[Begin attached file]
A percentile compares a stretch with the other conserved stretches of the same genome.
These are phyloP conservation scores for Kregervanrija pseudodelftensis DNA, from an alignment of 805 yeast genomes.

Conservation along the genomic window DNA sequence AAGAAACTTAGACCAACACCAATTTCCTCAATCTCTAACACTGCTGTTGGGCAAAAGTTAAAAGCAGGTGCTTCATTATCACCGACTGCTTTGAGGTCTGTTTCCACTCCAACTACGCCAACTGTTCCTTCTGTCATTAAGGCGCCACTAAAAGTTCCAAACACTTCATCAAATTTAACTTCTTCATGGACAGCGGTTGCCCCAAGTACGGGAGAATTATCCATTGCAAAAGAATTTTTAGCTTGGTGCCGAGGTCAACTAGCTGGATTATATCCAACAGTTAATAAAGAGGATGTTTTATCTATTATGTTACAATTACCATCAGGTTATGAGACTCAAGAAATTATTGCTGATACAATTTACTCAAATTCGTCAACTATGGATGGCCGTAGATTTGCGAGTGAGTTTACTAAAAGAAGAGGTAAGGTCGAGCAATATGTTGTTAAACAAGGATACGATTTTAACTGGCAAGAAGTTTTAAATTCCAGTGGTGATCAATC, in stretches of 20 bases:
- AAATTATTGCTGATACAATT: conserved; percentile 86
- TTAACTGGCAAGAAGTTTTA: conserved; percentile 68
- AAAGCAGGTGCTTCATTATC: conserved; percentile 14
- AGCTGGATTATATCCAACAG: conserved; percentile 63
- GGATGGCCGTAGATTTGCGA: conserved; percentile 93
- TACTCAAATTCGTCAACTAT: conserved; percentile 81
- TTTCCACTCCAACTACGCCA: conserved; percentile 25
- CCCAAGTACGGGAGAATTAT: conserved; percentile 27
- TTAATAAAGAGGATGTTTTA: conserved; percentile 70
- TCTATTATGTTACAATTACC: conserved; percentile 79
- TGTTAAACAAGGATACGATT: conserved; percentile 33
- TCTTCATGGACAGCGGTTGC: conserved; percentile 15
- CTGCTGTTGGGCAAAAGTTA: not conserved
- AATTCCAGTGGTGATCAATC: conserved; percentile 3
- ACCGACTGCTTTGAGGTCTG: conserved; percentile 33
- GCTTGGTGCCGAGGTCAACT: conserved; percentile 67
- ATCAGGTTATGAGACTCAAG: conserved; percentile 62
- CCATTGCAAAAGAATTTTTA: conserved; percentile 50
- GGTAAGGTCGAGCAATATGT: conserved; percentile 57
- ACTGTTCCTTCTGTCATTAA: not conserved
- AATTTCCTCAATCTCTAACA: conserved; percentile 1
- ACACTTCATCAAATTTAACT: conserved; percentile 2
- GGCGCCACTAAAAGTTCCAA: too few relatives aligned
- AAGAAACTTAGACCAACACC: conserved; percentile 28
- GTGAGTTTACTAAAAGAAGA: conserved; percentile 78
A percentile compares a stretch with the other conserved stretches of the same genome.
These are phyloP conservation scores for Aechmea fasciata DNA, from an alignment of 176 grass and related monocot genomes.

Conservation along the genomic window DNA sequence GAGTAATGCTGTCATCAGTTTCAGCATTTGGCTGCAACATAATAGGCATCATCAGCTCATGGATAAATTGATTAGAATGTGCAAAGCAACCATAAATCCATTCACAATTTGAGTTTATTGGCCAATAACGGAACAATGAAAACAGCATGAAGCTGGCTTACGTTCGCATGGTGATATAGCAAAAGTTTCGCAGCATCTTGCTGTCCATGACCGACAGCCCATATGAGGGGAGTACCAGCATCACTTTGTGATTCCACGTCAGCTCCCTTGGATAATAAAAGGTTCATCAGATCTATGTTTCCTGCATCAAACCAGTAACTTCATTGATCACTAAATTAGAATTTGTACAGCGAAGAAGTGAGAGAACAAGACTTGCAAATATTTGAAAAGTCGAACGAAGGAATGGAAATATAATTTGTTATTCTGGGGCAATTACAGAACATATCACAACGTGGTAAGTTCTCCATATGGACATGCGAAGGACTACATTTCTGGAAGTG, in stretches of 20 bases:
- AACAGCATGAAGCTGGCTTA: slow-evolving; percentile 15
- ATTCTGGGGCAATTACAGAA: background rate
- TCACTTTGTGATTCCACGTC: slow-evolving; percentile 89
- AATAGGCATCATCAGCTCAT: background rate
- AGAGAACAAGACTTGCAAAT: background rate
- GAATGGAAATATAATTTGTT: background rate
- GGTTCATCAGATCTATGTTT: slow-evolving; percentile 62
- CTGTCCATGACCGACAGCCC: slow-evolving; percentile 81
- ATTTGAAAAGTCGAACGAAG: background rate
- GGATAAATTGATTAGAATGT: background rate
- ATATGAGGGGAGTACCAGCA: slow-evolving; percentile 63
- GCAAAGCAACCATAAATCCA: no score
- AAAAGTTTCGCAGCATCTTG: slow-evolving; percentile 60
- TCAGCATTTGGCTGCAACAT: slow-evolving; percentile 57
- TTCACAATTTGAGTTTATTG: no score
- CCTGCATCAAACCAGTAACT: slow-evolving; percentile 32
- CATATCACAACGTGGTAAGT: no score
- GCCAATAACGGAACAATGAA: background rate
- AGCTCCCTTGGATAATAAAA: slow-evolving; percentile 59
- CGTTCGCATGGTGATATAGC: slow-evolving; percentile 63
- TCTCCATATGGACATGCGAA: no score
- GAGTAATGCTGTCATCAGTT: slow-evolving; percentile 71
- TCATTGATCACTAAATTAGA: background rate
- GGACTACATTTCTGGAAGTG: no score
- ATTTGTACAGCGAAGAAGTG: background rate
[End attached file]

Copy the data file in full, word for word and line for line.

A percentile compares a stretch with the other conserved stretches of the same genome.
These are phyloP conservation scores for Kregervanrija pseudodelftensis DNA, from an alignment of 805 yeast genomes.

Conservation along the genomic window DNA sequence AAGAAACTTAGACCAACACCAATTTCCTCAATCTCTAACACTGCTGTTGGGCAAAAGTTAAAAGCAGGTGCTTCATTATCACCGACTGCTTTGAGGTCTGTTTCCACTCCAACTACGCCAACTGTTCCTTCTGTCATTAAGGCGCCACTAAAAGTTCCAAACACTTCATCAAATTTAACTTCTTCATGGACAGCGGTTGCCCCAAGTACGGGAGAATTATCCATTGCAAAAGAATTTTTAGCTTGGTGCCGAGGTCAACTAGCTGGATTATATCCAACAGTTAATAAAGAGGATGTTTTATCTATTATGTTACAATTACCATCAGGTTATGAGACTCAAGAAATTATTGCTGATACAATTTACTCAAATTCGTCAACTATGGATGGCCGTAGATTTGCGAGTGAGTTTACTAAAAGAAGAGGTAAGGTCGAGCAATATGTTGTTAAACAAGGATACGATTTTAACTGGCAAGAAGTTTTAAATTCCAGTGGTGATCAATC, in stretches of 20 bases:
- AAATTATTGCTGATACAATT: conserved; percentile 86
- TTAACTGGCAAGAAGTTTTA: conserved; percentile 68
- AAAGCAGGTGCTTCATTATC: conserved; percentile 14
- AGCTGGATTATATCCAACAG: conserved; percentile 63
- GGATGGCCGTAGATTTGCGA: conserved; percentile 93
- TACTCAAATTCGTCAACTAT: conserved; percentile 81
- TTTCCACTCCAACTACGCCA: conserved; percentile 25
- CCCAAGTACGGGAGAATTAT: conserved; percentile 27
- TTAATAAAGAGGATGTTTTA: conserved; percentile 70
- TCTATTATGTTACAATTACC: conserved; percentile 79
- TGTTAAACAAGGATACGATT: conserved; percentile 33
- TCTTCATGGACAGCGGTTGC: conserved; percentile 15
- CTGCTGTTGGGCAAAAGTTA: not conserved
- AATTCCAGTGGTGATCAATC: conserved; percentile 3
- ACCGACTGCTTTGAGGTCTG: conserved; percentile 33
- GCTTGGTGCCGAGGTCAACT: conserved; percentile 67
- ATCAGGTTATGAGACTCAAG: conserved; percentile 62
- CCATTGCAAAAGAATTTTTA: conserved; percentile 50
- GGTAAGGTCGAGCAATATGT: conserved; percentile 57
- ACTGTTCCTTCTGTCATTAA: not conserved
- AATTTCCTCAATCTCTAACA: conserved; percentile 1
- ACACTTCATCAAATTTAACT: conserved; percentile 2
- GGCGCCACTAAAAGTTCCAA: too few relatives aligned
- AAGAAACTTAGACCAACACC: conserved; percentile 28
- GTGAGTTTACTAAAAGAAGA: conserved; percentile 78
A percentile compares a stretch with the other conserved stretches of the same genome.
These are phyloP conservation scores for Aechmea fasciata DNA, from an alignment of 176 grass and related monocot genomes.

Conservation along the genomic window DNA sequence GAGTAATGCTGTCATCAGTTTCAGCATTTGGCTGCAACATAATAGGCATCATCAGCTCATGGATAAATTGATTAGAATGTGCAAAGCAACCATAAATCCATTCACAATTTGAGTTTATTGGCCAATAACGGAACAATGAAAACAGCATGAAGCTGGCTTACGTTCGCATGGTGATATAGCAAAAGTTTCGCAGCATCTTGCTGTCCATGACCGACAGCCCATATGAGGGGAGTACCAGCATCACTTTGTGATTCCACGTCAGCTCCCTTGGATAATAAAAGGTTCATCAGATCTATGTTTCCTGCATCAAACCAGTAACTTCATTGATCACTAAATTAGAATTTGTACAGCGAAGAAGTGAGAGAACAAGACTTGCAAATATTTGAAAAGTCGAACGAAGGAATGGAAATATAATTTGTTATTCTGGGGCAATTACAGAACATATCACAACGTGGTAAGTTCTCCATATGGACATGCGAAGGACTACATTTCTGGAAGTG, in stretches of 20 bases:
- AACAGCATGAAGCTGGCTTA: slow-evolving; percentile 15
- ATTCTGGGGCAATTACAGAA: background rate
- TCACTTTGTGATTCCACGTC: slow-evolving; percentile 89
- AATAGGCATCATCAGCTCAT: background rate
- AGAGAACAAGACTTGCAAAT: background rate
- GAATGGAAATATAATTTGTT: background rate
- GGTTCATCAGATCTATGTTT: slow-evolving; percentile 62
- CTGTCCATGACCGACAGCCC: slow-evolving; percentile 81
- ATTTGAAAAGTCGAACGAAG: background rate
- GGATAAATTGATTAGAATGT: background rate
- ATATGAGGGGAGTACCAGCA: slow-evolving; percentile 63
- GCAAAGCAACCATAAATCCA: no score
- AAAAGTTTCGCAGCATCTTG: slow-evolving; percentile 60
- TCAGCATTTGGCTGCAACAT: slow-evolving; percentile 57
- TTCACAATTTGAGTTTATTG: no score
- CCTGCATCAAACCAGTAACT: slow-evolving; percentile 32
- CATATCACAACGTGGTAAGT: no score
- GCCAATAACGGAACAATGAA: background rate
- AGCTCCCTTGGATAATAAAA: slow-evolving; percentile 59
- CGTTCGCATGGTGATATAGC: slow-evolving; percentile 63
- TCTCCATATGGACATGCGAA: no score
- GAGTAATGCTGTCATCAGTT: slow-evolving; percentile 71
- TCATTGATCACTAAATTAGA: background rate
- GGACTACATTTCTGGAAGTG: no score
- ATTTGTACAGCGAAGAAGTG: background rate